What the best home gym has

  • Trial and error. A floor model you can try out or a money-back trial period for the same reason. The only sure way to determine if a home gym fits your body -- and how it actually performs -- is to try it out yourself.
  • Smooth, quiet movement. The components should move smoothly, with minimal noise.
  • Manageable exercise changes. On some models, you have to disconnect and reconnect cables to switch from one exercise to another.
  • Adjustability. If you're particularly short, tall or otherwise remarkably shaped, it's particularly important that the machine can adjust to fit your body.

Know before you go

Are you willing to give up some space? Although some home gyms fold to reduce their footprint (and some glideboard models can fold to store under the bed), they're usually going to stay put after assembled.

Measure your workout space. Don't try to eyeball it. Make sure you know exactly how much space you have to work with. And remember, it's not enough to account for the home gym's footprint; you also need to allow extra room for any moving parts and your body. Don't forget to measure for height, too.

How much resistance do you need? Keep in mind that as you continue lifting weights, you're going to get stronger and need even more resistance to challenge yourself. So use your current maximum as a starting point, not the end point. A weight stack of 150 pounds might be enough for an occasional exerciser, but dedicated users will want more.

How many people are going to use the gym at once? If you and a workout partner want to exercise at the same time, you'll need a gym with separate stations and separate resistance mechanisms.

Do you want to assemble it yourself? We've included estimates of how long it takes to assemble each home gym. Assign a dollar value to your time, do the math and then consider this: Would the time, money, and frustration saved be worth hiring someone else to assemble your home gym for you?

Buying tactics and strategies

  • Shop for closeouts. Just like any other consumer product, you can sometimes get great deals when older home gym models are put on closeout.
  • Take discounts with a grain of salt. Watch out for steep discounts (up to 50% or even more) being used as a pushy sales tactic. Home gyms are often overpriced and then sold at steep, near-constant discounts to create a sense of urgency and value.

Home Gyms Runners Up:

Bowflex PR1000 Est. $450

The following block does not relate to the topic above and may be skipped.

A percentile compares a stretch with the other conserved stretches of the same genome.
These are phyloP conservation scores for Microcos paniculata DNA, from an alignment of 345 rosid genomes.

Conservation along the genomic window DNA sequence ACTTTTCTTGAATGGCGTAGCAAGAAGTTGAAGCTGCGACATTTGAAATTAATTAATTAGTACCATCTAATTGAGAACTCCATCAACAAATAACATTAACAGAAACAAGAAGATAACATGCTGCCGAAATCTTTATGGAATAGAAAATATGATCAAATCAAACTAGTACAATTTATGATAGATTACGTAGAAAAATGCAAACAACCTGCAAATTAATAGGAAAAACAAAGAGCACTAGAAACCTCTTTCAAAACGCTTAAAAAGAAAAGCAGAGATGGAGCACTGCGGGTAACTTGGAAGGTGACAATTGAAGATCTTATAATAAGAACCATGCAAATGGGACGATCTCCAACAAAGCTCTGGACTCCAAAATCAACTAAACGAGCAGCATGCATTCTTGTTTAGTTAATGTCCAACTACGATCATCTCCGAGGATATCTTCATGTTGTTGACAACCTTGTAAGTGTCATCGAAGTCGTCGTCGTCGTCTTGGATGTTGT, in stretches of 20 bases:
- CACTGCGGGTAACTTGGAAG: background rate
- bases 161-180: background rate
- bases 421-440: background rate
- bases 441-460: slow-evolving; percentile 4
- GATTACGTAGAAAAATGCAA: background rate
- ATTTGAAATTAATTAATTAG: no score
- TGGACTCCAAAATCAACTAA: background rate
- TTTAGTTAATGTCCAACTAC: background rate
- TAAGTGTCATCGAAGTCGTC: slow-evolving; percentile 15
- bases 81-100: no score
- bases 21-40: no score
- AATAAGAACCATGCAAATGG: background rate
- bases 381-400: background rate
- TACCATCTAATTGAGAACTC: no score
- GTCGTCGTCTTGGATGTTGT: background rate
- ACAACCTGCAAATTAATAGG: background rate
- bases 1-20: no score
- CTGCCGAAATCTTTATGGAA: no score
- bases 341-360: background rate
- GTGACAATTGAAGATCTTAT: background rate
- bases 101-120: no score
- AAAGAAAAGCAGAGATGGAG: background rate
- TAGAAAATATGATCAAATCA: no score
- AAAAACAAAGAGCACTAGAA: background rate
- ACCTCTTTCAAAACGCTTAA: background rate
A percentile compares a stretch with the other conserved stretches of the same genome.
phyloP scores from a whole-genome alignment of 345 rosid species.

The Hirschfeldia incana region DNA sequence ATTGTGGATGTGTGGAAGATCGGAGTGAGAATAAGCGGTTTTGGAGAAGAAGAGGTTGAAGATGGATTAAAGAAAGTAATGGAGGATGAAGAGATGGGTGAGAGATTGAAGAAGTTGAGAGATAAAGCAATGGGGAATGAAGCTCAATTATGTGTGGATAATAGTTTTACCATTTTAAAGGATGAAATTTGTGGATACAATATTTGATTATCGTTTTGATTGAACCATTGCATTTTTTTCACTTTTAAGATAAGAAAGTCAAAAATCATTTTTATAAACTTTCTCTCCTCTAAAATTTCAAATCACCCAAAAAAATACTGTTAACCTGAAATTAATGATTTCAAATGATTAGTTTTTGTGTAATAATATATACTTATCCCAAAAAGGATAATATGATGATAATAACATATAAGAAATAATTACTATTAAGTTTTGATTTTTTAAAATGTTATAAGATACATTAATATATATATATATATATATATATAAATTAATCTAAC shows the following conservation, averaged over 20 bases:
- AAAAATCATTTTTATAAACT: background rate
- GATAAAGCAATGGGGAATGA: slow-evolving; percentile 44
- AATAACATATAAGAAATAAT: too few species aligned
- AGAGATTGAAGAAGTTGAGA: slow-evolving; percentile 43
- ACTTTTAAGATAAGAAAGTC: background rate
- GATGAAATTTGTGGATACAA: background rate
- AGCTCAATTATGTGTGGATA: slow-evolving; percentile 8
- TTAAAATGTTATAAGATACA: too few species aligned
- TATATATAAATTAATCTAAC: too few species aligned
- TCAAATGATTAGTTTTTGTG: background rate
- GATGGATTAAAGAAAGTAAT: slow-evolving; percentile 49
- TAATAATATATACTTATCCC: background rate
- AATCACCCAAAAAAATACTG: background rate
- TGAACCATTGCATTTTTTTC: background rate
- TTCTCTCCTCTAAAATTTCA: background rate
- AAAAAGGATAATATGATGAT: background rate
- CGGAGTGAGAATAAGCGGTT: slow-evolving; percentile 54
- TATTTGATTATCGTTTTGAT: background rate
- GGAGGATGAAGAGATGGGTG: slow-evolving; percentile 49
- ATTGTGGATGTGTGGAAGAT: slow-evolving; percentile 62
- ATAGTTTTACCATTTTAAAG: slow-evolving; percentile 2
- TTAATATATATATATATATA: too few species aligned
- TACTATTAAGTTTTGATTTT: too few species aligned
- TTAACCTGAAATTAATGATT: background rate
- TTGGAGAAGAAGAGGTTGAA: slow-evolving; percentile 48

3 picks including: About.com, Amazon.com…

Weider Total Body Works 5000 Est. $200

2 picks including: About.com, Amazon.com…

Total Gym XLS Est. $700

2 picks including: Amazon.com, Buzzillions.com…

Powertec Workbench LeverGym Est. $1,000

1 pick including: Amazon.com, HomeGymReview.com…

BodyCraft X2 Est. $4,500

1 pick including: About.com…

Bowflex PR3000 Est. $1,000

1 pick including: Amazon.com, Walmart.com…

BodyCraft Xpress Pro Est. $2,600

1 pick including: About.com, Amazon.com…

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Bowflex PR1000 Home Gym
Buy from Amazon.com
from Amazon.com
New: $799.00 $449.00   
In Stock.
Average Customer Review:  
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Weider Ultimate Body Works
Buy from Amazon.com
from Amazon.com
New: $199.00 $152.57   
In Stock.
Average Customer Review:  
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Total Gym XLS Trainer
Buy from Amazon.com
from Amazon.com
New: $1,948.00 $675.00   
In Stock.
Average Customer Review:  
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Powertec Fitness Workbench Levergym
Buy from Amazon.com
from Amazon.com
New: $1,239.00   
Average Customer Review:  
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BodyCraft X2 Dual Stack Gym
Buy from Amazon.com
from Amazon.com
New: $5,100.00 $4,599.00   
In Stock.
Average Customer Review:  
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Bowflex PR3000 Home Gym
Buy from Amazon.com
from Amazon.com
New: $1,299.00 $895.44   
In Stock.
Average Customer Review:  
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BodyCraft Xpress Pro Home Gym
Buy from Amazon.com
from Amazon.com
New: $2,920.00 $2,308.01   
In Stock.
Average Customer Review:  

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